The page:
You can heal from excessive shame. While you would not want to eliminate shame completely from your life, if it is causing you problems you can take steps to feel less shame . Reducing shame in your life will help you feel more confident and genuine.
The first step to moving past shame is to begin to recognize it in your life. Notice when others are shaming you but also notice the ways in which you shame yourself. Do you say things to yourself like:
“That was stupid! I can’t believe you said that!”
“Who would want to talk to you?”
“You look awful today!”
“You’ll never be as good as the other students in this class.”
These are shaming statements. It is important to be able to recognize when someone is shaming toward you but it is also important to recognize that YOU might be the person who shames you the most. One way to think about this is that you must “turn up the volume” on the shaming statements in your life in order to hear them more clearly so you can change them – not so you can listen to them more closely.
It is good also to understand the origins of our shame. Where did your shame originate? How did it start? How do you perpetuate it? Are you trying to stay close to someone who shames you by allowing them to continue shaming you? These are examples of questions we must ask ourselves in order to understand where are shame comes from.
The next step is to develop some compassion for yourself. Find ways to be loving toward you including accepting that you are human and that you have limitations. When you act in ways that you don’t like, be curious about it rather than critical. Instead of saying “Why did you do that?” in a critical way, try to ask the same question with an openness and a curiosity. You will find out much more about yourself by observing and gathering information instead of criticizing. Forgive yourself for your past so that you can move on. It’s crucial to take a stand against shame by not shaming others or yourself. Try to make shaming a behavior that is simply unacceptable. And forbidden. Challenge yourself and others when they are shaming.
Another step toward healing is to begin to act in ways that demonstrate that you are a person of worth and value. Sometimes even if we feel like we are not good enough, we can still operate in the world as if we have worth. This essentially sends a message back to ourselves that counteracts the shame. If we treat ourselves and others with respect, we develop more pride and self-esteem. It is important to be a good advocate for yourself in your journey toward healing from shame.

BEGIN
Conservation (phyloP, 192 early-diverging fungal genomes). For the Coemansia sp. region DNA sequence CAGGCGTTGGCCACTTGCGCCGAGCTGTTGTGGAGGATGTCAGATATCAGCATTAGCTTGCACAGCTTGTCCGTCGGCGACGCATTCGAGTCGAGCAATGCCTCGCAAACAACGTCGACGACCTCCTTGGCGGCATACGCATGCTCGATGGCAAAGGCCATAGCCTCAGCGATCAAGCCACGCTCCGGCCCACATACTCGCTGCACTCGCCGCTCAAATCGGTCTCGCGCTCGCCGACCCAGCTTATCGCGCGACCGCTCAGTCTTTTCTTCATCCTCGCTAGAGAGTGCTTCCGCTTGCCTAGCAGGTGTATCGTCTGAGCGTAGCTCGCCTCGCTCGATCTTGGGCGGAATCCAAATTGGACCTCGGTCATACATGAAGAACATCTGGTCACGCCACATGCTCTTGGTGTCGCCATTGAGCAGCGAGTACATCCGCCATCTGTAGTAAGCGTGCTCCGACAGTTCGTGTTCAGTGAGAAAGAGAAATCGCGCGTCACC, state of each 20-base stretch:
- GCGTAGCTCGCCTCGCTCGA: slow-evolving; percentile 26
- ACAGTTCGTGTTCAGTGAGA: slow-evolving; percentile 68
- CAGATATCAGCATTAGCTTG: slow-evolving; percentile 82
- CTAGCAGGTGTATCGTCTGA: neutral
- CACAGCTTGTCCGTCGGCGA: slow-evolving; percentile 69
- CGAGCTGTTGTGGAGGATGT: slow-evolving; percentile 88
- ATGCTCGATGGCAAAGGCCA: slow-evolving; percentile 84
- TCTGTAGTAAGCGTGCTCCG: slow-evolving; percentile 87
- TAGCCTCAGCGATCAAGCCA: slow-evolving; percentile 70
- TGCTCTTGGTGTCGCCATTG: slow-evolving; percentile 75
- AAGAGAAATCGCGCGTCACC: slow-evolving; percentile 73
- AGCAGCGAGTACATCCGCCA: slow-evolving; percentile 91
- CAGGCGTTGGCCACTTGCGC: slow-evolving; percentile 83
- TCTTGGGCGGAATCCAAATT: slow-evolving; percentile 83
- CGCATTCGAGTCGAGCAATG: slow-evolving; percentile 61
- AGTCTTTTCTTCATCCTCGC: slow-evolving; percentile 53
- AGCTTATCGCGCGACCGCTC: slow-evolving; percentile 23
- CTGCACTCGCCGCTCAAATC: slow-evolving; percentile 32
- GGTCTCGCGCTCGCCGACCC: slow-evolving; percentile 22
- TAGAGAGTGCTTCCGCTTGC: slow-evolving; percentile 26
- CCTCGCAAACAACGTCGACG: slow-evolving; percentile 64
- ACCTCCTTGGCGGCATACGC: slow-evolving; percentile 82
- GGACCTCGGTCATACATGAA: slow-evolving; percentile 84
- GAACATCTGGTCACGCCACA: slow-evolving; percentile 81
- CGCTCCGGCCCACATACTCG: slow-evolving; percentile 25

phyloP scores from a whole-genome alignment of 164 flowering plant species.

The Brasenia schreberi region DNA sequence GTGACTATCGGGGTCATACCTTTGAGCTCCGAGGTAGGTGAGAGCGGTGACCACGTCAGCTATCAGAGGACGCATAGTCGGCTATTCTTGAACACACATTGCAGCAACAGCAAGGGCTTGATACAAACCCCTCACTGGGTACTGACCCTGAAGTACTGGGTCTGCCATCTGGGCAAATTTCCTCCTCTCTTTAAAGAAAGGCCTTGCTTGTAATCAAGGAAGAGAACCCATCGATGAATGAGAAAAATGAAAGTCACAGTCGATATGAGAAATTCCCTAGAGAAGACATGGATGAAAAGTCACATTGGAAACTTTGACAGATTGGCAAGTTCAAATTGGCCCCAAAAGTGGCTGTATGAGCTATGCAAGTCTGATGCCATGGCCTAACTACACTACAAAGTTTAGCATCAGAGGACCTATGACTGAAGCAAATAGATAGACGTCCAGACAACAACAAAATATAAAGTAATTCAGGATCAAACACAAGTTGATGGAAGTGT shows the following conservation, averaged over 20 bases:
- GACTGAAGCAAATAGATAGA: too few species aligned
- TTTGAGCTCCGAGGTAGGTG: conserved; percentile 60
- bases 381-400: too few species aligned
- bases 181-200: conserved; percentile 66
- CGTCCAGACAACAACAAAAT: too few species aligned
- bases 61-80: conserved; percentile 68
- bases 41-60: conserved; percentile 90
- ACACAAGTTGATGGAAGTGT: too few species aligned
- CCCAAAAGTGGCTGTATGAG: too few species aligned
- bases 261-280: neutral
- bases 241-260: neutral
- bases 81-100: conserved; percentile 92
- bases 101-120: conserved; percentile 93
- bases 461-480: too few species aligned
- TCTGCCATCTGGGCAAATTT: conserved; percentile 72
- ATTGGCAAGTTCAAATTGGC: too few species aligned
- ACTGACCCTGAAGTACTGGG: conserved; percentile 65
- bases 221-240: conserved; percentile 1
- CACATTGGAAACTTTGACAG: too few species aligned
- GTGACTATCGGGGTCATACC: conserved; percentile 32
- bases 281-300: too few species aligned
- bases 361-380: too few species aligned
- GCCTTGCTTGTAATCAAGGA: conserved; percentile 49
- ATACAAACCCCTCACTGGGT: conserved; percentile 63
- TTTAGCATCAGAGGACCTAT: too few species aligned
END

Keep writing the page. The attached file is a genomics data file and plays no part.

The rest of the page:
Bradshaw, J. (1988). Healing the Shame that Binds You. Deerfield Beach, FL: Health Communications, Inc.
Engel, B. (2006). Healing Your Emotional Self: A Powerful Program to Help You Raise Your Self-Esteem, Quiet Your Inner Critic, and Overcome Your Shame. Hoboken, New Jersey: Wiley & Sons, Inc.
Kaufman, G. (1980). Shame: The Power of Caring. Rochester, Vermont: Schenkman Books, Inc.
Potter-Efron, R. & Potter-Efron, P. (1989). Letting Go of Shame: Understanding How Shame Affects Your Life. New York: Harpercollins Publishers.
Smedes, L. (1993). Shame and Grace: Healing the Shame We Don’t Deserve. New York: Harpercollins Publishers.
Wilson, S. (2002). Released from Shame: Moving Beyond the Pain of the Past. Downers Grove, IL: InterVarsity Press.
In addition to group and individual counseling, the Counseling Center also provides information about and referral to other campus and community resources. Support groups are available at the Counseling Center. For more information or to schedule an appointment, call the Counseling Center at 217-333-3704. Appointments are strictly confidential and are pre-paid through your student health fee.